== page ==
In my typical stream of consciousness format, here are some guidelines that can be used to help create a multi-tenancy environment that helps scale VPN Connections, but that considers different security scenarios per the given network connection back to on-premise.
Basic – What is static Routing? – Manually defining Subnet Ranges which should than refer to the next hop.
Basic – What is Dynamic Routing? – Routes are added automatically when the routes are advertised over BGP to its route table.
Basic – What is a blast Radius? – it is the concept of not putting all your eggs in one basket in the sense that if there is a vulnerability in an instance, it could potentially connect to all other network infrastructure in which are equally vulnerable.
What is BGP Advertisement? – no answer could give this justice
Basic – What is the difference between Regional Advertisement in GCP? – it advertises primary and secondary routes to all Cloud Routers in the VPC in the Same Region. The implication is that if your Cloud VPN is connected to this region, it can only propogate routes to the On-prem network from the VPC’s in this region. Peered VPC’s in the same region will be able to access the vpn, but not Peered VPC in different regions. Why use this: Mainly / Simplicity of connecting infrastrure in 1 region. for GDPR Reasons Only
Basic – What is the difference between Global Advertisements in GCP? – it advertises the primary and secondary routes to all regions that are a part of the same vpc. The implication is that if your Cloud VPN is connect to one of the regions in which the VPC has a subnet, it should allow for multi-region advertisements of that VPC across multiple regions. Any VPC / Peered / Shared VPC in any region should be able to access the VPN. Why us this: Flexibility / Low Security Infrastructure.
Question – If Network A ( That hosts the VPN Connection ) is peered with Network B – Can Network B Access the VPN Connection Behind Network A? – Yes according to this documentation: https://cloud.google.com/vpc/docs/vpc-peering#transit-network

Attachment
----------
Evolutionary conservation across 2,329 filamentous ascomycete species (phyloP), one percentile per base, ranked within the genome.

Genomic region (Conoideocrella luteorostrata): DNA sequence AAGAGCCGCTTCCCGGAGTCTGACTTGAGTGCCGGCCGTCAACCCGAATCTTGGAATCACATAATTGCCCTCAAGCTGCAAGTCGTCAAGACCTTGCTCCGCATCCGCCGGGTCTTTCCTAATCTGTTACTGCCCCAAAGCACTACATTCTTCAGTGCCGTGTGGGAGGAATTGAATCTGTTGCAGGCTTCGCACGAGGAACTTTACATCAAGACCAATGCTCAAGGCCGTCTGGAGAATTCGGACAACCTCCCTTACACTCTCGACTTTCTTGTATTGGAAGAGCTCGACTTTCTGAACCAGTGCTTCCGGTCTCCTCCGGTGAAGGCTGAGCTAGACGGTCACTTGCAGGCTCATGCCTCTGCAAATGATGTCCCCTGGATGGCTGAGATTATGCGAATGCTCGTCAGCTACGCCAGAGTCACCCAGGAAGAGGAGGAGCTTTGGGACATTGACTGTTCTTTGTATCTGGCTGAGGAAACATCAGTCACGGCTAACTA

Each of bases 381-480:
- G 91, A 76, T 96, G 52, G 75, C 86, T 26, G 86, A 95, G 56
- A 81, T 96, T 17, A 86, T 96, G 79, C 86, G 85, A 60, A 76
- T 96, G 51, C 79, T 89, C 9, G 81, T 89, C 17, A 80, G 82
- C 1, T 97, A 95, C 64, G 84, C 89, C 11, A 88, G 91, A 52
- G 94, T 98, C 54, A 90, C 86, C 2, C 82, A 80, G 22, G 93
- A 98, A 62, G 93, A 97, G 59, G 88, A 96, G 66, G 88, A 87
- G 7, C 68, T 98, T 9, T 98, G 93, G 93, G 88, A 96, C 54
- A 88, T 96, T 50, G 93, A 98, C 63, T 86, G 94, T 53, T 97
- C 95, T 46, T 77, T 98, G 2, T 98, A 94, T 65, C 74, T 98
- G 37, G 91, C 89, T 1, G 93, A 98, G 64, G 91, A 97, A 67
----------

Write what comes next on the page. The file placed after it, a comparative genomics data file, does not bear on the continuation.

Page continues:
Recipe – Only Advertise Certain GCP Subnets over BGP to your On-prem Customer Gateway ( TBD )
Recipe – How to connect Multiple Service Project VPC’s to a host VPC Project that maintains the VPN Connection – All the subnet’s that you separate in your VPC(S) should be encompassed within the advertised Subnet Block that corresponds to the subnet block of your vpn. The main host VPC should have more than enough IP’s for shared infrastructure like DC’s and Such.
Peered VPC(s) should be inside the VPN’s subnet block and ideally not located too far away from the intended VPN in order to minimize latency. As the Cloud router does not learn routes between the peered VPC’s, the VPC Networks and setup a custom route advertisement on the cloud router to advertise the Subnet.
if GDPR / Hosting Data protection is needed, us Regional routing and only Peer with regions in that satisfy the compliance requirements. Regional routing may be best practice in order to fruther limit the blast radius of any given infrastructure, but it will require more VPN connections.
It is not recommended to host any infrastructure within the host / shared VPC.
notes – https://cloud.google.com/vpc/docs/vpc-peering#transit-network
How wide should Global Advertisement Apply in GCP for a VPC? – Although it would not be recommended to span a VPC in every region for latency reasons, it should at least be connected to all the regions in that particular continent related to that vpn connection. EX. if your VPN Connections is in California and New York, you could conceivably span across all regions on the east coast for the New York VPN Connection and another VPN connection to cover all the West Coast Regions. Place primary Infrastructure in the same region as the vpn, place DR / Seconary infrastructure on non-main infrastructure regions.
Simple chart to show which configuration should allow for certain VPN Access Configurations
What is the main benefit of using firewall rules with tags in GCP? – better flexiblity to utilize common firewall rules without defining another security group ( like in AWS ) to encompass all your other more common rules. Give your Firewall rules an alias like “ssh-internal” to represent both protocol and direction.